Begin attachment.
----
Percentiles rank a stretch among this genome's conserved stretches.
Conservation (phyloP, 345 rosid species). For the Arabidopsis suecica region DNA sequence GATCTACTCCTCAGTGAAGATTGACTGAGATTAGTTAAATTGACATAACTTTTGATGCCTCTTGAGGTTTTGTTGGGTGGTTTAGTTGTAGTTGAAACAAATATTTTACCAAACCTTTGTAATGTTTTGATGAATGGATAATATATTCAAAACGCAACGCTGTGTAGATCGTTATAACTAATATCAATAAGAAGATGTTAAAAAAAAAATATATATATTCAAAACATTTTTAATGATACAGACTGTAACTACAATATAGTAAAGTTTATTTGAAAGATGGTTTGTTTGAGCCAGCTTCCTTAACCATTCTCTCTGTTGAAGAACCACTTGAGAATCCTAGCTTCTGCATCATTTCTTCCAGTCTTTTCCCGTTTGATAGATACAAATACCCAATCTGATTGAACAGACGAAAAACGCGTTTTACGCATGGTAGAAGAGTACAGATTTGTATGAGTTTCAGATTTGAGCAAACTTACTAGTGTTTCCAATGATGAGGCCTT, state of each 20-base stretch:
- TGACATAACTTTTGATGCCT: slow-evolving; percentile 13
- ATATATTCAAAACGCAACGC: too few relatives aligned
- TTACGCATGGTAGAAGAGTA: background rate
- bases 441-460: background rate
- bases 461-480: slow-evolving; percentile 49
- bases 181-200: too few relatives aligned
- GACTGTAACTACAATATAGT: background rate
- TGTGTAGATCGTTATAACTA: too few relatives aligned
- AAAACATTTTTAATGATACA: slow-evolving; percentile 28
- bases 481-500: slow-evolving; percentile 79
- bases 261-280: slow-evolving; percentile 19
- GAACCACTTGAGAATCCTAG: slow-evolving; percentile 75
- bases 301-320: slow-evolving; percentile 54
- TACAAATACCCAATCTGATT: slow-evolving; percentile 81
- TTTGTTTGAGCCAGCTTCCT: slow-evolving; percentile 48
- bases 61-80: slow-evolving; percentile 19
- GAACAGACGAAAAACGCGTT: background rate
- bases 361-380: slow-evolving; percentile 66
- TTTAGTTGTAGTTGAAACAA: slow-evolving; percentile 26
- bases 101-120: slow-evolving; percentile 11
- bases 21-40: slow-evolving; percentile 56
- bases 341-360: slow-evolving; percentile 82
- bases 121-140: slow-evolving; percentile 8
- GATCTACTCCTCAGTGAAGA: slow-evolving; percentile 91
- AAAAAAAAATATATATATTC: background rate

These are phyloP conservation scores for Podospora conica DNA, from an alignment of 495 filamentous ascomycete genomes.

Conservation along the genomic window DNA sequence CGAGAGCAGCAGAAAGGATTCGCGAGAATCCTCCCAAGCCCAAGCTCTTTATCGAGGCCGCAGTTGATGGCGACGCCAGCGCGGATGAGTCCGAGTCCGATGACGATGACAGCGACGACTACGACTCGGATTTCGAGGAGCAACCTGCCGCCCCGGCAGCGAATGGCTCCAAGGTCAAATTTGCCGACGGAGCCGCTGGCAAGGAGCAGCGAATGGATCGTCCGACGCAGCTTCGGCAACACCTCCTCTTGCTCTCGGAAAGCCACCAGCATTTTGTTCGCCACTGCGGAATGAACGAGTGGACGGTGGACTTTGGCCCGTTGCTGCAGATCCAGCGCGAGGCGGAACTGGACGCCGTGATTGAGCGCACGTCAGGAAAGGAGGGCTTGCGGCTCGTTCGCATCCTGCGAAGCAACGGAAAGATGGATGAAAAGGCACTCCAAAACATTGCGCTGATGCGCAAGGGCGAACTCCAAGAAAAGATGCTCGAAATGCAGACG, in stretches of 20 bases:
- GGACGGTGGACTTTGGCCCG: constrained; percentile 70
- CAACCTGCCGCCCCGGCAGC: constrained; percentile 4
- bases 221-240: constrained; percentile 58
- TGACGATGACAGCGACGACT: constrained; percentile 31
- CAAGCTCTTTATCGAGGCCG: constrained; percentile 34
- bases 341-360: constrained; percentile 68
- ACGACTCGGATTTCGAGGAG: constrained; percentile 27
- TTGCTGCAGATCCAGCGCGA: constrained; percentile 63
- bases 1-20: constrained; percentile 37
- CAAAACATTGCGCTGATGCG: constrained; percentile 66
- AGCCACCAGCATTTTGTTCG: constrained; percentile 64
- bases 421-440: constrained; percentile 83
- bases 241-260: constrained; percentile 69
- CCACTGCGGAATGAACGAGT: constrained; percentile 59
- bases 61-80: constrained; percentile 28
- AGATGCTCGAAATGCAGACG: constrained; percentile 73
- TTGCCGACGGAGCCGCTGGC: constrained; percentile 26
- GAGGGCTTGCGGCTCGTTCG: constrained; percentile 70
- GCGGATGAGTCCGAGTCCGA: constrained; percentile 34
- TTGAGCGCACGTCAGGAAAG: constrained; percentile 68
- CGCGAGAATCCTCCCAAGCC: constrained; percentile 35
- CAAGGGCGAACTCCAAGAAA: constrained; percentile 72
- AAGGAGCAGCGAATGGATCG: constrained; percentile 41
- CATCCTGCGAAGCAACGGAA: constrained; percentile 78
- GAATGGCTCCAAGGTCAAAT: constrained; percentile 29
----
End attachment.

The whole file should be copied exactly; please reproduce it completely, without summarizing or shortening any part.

Percentiles rank a stretch among this genome's conserved stretches.
Conservation (phyloP, 345 rosid species). For the Arabidopsis suecica region DNA sequence GATCTACTCCTCAGTGAAGATTGACTGAGATTAGTTAAATTGACATAACTTTTGATGCCTCTTGAGGTTTTGTTGGGTGGTTTAGTTGTAGTTGAAACAAATATTTTACCAAACCTTTGTAATGTTTTGATGAATGGATAATATATTCAAAACGCAACGCTGTGTAGATCGTTATAACTAATATCAATAAGAAGATGTTAAAAAAAAAATATATATATTCAAAACATTTTTAATGATACAGACTGTAACTACAATATAGTAAAGTTTATTTGAAAGATGGTTTGTTTGAGCCAGCTTCCTTAACCATTCTCTCTGTTGAAGAACCACTTGAGAATCCTAGCTTCTGCATCATTTCTTCCAGTCTTTTCCCGTTTGATAGATACAAATACCCAATCTGATTGAACAGACGAAAAACGCGTTTTACGCATGGTAGAAGAGTACAGATTTGTATGAGTTTCAGATTTGAGCAAACTTACTAGTGTTTCCAATGATGAGGCCTT, state of each 20-base stretch:
- TGACATAACTTTTGATGCCT: slow-evolving; percentile 13
- ATATATTCAAAACGCAACGC: too few relatives aligned
- TTACGCATGGTAGAAGAGTA: background rate
- bases 441-460: background rate
- bases 461-480: slow-evolving; percentile 49
- bases 181-200: too few relatives aligned
- GACTGTAACTACAATATAGT: background rate
- TGTGTAGATCGTTATAACTA: too few relatives aligned
- AAAACATTTTTAATGATACA: slow-evolving; percentile 28
- bases 481-500: slow-evolving; percentile 79
- bases 261-280: slow-evolving; percentile 19
- GAACCACTTGAGAATCCTAG: slow-evolving; percentile 75
- bases 301-320: slow-evolving; percentile 54
- TACAAATACCCAATCTGATT: slow-evolving; percentile 81
- TTTGTTTGAGCCAGCTTCCT: slow-evolving; percentile 48
- bases 61-80: slow-evolving; percentile 19
- GAACAGACGAAAAACGCGTT: background rate
- bases 361-380: slow-evolving; percentile 66
- TTTAGTTGTAGTTGAAACAA: slow-evolving; percentile 26
- bases 101-120: slow-evolving; percentile 11
- bases 21-40: slow-evolving; percentile 56
- bases 341-360: slow-evolving; percentile 82
- bases 121-140: slow-evolving; percentile 8
- GATCTACTCCTCAGTGAAGA: slow-evolving; percentile 91
- AAAAAAAAATATATATATTC: background rate

These are phyloP conservation scores for Podospora conica DNA, from an alignment of 495 filamentous ascomycete genomes.

Conservation along the genomic window DNA sequence CGAGAGCAGCAGAAAGGATTCGCGAGAATCCTCCCAAGCCCAAGCTCTTTATCGAGGCCGCAGTTGATGGCGACGCCAGCGCGGATGAGTCCGAGTCCGATGACGATGACAGCGACGACTACGACTCGGATTTCGAGGAGCAACCTGCCGCCCCGGCAGCGAATGGCTCCAAGGTCAAATTTGCCGACGGAGCCGCTGGCAAGGAGCAGCGAATGGATCGTCCGACGCAGCTTCGGCAACACCTCCTCTTGCTCTCGGAAAGCCACCAGCATTTTGTTCGCCACTGCGGAATGAACGAGTGGACGGTGGACTTTGGCCCGTTGCTGCAGATCCAGCGCGAGGCGGAACTGGACGCCGTGATTGAGCGCACGTCAGGAAAGGAGGGCTTGCGGCTCGTTCGCATCCTGCGAAGCAACGGAAAGATGGATGAAAAGGCACTCCAAAACATTGCGCTGATGCGCAAGGGCGAACTCCAAGAAAAGATGCTCGAAATGCAGACG, in stretches of 20 bases:
- GGACGGTGGACTTTGGCCCG: constrained; percentile 70
- CAACCTGCCGCCCCGGCAGC: constrained; percentile 4
- bases 221-240: constrained; percentile 58
- TGACGATGACAGCGACGACT: constrained; percentile 31
- CAAGCTCTTTATCGAGGCCG: constrained; percentile 34
- bases 341-360: constrained; percentile 68
- ACGACTCGGATTTCGAGGAG: constrained; percentile 27
- TTGCTGCAGATCCAGCGCGA: constrained; percentile 63
- bases 1-20: constrained; percentile 37
- CAAAACATTGCGCTGATGCG: constrained; percentile 66
- AGCCACCAGCATTTTGTTCG: constrained; percentile 64
- bases 421-440: constrained; percentile 83
- bases 241-260: constrained; percentile 69
- CCACTGCGGAATGAACGAGT: constrained; percentile 59
- bases 61-80: constrained; percentile 28
- AGATGCTCGAAATGCAGACG: constrained; percentile 73
- TTGCCGACGGAGCCGCTGGC: constrained; percentile 26
- GAGGGCTTGCGGCTCGTTCG: constrained; percentile 70
- GCGGATGAGTCCGAGTCCGA: constrained; percentile 34
- TTGAGCGCACGTCAGGAAAG: constrained; percentile 68
- CGCGAGAATCCTCCCAAGCC: constrained; percentile 35
- CAAGGGCGAACTCCAAGAAA: constrained; percentile 72
- AAGGAGCAGCGAATGGATCG: constrained; percentile 41
- CATCCTGCGAAGCAACGGAA: constrained; percentile 78
- GAATGGCTCCAAGGTCAAAT: constrained; percentile 29